You enlisted, you served, then you hung up your uniform and faced the looming question of "What now?"
Making the transition from a military role to a civilian role can be a big change, but knowing how to best use the skills you acquired in the service and the resources available to you can help you stay on track.
"A lot of military people don't connect the dots or see the long-term picture and how their military skills are applicable to a civilian role," says U.S. Navy Veteran and AIU Online Alumnus Jason Gateas.
Gateas speaks from experience. His military resume includes two combat tours: Desert Storm and six months in Somalia for Operation "Restore Hope." His post-military resume now includes three AIU Online degrees and roles as a healthcare executive, college instructor and Ph.D. candidate. Today, he is the executive director of supply chain management for a large healthcare company, where he oversees procurement contract administration for more than 27 clinical and hospital sites, a passion he discovered in the military during his second duty as storekeeper and medical supply manager.
When it comes to servicemembers making the transition back into civilian lives successfully, Gateas shares the following tips:
- Go through the U.S. Department of Veterans Affairs (VA) "The education I got from the VA was the No. 1 thing that led me to a successful civilian career," Gateas says. "They go over job descriptions and how your [military] skills are applicable to the outside world. ... Listen to them. Use the tools they give you—they are successful." The VA also provides assistance with creating and building a resume. "Take advantage of your military experience. Craft your resume to market yourself and your military background properly."
- Rely on the skills you learned in the military. Be it skills for your resume or personality traits you acquired, don't leave those hanging with your uniform. Apply them. "I got my first job because of the skills I learned in the Navy." The job required specific technology and computer experience, and Gateas had it. "I made the transition [to civilian life] fairly easily. I started with a bang. My manager had to tell me, 'You're not in the military anymore. You don't have to work 12-hour days.' But I just went above and beyond," he says. "They teach you perseverance and dedication in the military. Once you master those, the rest comes naturally."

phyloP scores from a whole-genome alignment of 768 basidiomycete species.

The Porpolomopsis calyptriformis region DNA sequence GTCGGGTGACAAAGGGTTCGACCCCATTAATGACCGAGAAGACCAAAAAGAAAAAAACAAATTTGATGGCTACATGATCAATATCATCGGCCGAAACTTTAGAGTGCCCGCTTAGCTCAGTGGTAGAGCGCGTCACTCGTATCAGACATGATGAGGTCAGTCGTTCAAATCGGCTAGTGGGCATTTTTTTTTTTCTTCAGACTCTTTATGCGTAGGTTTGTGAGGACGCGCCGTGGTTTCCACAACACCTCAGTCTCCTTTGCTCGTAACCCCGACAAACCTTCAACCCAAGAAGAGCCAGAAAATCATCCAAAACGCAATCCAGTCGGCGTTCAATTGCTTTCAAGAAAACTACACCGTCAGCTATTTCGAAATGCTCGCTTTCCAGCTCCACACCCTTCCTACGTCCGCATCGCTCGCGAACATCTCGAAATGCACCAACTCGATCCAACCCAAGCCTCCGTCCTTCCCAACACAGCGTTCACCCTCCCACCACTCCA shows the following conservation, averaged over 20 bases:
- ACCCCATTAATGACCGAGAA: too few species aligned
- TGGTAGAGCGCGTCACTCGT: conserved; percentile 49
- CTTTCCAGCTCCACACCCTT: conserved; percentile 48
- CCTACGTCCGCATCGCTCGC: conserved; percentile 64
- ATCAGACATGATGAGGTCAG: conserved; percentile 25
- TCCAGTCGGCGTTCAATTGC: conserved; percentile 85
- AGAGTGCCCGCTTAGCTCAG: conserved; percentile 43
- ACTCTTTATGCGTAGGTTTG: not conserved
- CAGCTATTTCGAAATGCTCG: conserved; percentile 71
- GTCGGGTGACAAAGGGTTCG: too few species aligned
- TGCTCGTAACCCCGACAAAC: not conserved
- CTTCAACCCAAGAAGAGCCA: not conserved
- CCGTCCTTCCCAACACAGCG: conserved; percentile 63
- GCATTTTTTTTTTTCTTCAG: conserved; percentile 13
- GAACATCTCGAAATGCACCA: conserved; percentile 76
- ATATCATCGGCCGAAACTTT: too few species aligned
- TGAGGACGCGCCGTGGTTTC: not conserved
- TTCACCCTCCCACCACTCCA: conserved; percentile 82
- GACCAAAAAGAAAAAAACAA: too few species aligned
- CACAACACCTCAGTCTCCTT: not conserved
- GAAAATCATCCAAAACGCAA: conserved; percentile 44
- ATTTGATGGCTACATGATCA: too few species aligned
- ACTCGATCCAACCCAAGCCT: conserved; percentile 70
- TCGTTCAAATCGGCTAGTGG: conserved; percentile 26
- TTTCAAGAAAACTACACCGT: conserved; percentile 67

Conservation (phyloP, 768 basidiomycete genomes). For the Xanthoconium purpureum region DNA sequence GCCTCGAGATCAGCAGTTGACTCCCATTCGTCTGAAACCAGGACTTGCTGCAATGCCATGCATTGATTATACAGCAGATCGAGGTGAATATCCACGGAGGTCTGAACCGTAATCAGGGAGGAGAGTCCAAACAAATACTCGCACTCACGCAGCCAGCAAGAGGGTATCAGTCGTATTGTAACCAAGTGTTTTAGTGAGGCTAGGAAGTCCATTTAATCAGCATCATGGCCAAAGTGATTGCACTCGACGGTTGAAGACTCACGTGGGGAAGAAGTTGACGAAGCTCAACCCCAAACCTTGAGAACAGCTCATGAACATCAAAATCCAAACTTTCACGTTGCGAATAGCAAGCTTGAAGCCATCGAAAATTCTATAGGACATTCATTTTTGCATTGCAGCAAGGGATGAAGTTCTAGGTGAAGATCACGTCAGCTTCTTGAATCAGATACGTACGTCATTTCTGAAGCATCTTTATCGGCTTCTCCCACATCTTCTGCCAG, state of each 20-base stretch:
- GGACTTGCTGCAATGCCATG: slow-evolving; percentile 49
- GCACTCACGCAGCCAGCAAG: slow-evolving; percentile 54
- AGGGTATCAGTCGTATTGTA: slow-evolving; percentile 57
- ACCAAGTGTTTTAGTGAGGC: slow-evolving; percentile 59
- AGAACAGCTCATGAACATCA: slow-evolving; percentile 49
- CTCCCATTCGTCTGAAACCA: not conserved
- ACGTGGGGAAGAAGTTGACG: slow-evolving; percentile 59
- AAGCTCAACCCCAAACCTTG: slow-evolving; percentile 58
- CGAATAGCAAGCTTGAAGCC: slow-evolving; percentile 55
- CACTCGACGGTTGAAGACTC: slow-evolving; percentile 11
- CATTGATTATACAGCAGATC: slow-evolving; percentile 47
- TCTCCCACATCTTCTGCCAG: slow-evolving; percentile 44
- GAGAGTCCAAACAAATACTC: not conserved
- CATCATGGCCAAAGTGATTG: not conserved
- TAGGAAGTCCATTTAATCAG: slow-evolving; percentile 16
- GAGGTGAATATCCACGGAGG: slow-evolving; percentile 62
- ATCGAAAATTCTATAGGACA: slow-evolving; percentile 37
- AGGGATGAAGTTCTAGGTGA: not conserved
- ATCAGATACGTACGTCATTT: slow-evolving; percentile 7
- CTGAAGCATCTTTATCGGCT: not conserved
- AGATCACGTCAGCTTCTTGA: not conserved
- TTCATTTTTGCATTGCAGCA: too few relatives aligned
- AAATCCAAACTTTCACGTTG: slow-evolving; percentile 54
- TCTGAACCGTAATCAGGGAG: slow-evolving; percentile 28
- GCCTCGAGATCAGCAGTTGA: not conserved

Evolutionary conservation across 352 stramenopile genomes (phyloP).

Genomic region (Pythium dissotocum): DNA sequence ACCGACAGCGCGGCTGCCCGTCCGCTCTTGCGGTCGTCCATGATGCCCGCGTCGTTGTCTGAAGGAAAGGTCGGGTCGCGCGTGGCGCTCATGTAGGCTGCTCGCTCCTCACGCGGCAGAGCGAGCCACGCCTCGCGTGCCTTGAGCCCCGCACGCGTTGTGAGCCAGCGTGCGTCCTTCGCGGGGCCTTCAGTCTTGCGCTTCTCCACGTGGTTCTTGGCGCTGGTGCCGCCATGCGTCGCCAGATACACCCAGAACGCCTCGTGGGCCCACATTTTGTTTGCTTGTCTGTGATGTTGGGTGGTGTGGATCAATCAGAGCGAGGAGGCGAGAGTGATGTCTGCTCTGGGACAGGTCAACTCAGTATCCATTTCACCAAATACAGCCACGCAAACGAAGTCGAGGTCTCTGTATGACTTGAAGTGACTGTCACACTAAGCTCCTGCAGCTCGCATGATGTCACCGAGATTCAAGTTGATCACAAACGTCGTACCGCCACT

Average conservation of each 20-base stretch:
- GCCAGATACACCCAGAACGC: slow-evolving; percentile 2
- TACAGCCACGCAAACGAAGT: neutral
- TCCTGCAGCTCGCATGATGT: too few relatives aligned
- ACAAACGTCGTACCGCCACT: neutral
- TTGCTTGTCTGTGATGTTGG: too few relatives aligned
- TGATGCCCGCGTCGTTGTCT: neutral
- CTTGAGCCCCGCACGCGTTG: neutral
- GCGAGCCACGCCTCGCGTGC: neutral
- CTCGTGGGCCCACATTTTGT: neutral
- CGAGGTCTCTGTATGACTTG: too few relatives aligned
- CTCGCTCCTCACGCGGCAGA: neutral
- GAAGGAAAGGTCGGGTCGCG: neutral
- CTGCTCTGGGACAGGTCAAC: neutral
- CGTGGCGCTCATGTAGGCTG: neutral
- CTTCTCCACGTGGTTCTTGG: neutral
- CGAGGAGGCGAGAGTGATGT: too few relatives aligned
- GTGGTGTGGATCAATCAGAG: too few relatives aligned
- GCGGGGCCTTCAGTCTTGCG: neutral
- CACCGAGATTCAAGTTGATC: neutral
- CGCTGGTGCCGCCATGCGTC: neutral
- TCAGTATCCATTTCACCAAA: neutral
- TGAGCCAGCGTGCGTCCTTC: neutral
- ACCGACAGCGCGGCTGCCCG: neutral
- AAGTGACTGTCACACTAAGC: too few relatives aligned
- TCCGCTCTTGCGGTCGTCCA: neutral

- Have a vision and don't be deterred. "Set a plan or you're out there in the dark. Sometimes you'll fall, sometimes you'll succeed, but you have to stick with it—through the good or the bad." Also, don't let others bring you down. "No matter where you go, you'll always run into difficult people. You have to persevere."
- Consider furthering your education online. "AIU [Online] launched my executive career. Without it, I wouldn't be where I am," Gateas says. "I was a busy working adult, working nine-to-10 hour days. I didn't have time for a brick-and-mortal school. ... [When you study online,] even if you have distractions at home, you can still set a schedule to make sure you accomplish your educational goals. ... You need discipline to attend school online, and you learn discipline through your training in the military."
Gateas used GI Bill funding to pursue his bachelor of business administration degree (2004) and then earned his master of business administration degree with a dual concentration in management (2005) and healthcare management (2006). "Without my MBA, I wouldn't be in my position. It's what you need to be competitive in the marketplace."
- Pursue your degree sooner rather than later. Gateas says if he could go back in time and do one thing differently, he would've gone back to college earlier. "It wasn't realistic at the time for me; all the options were brick and mortar." So don't delay. Take a small step now to help you ease into civilian life.
AIU is proud to be named a Top School in Military Advanced Education's 2015 Guide to Colleges and Universities for the eighth year in a row. AIU has also been named a Top Military Friendly® School for the sixth straight year. Learn more about how AIU serves military students.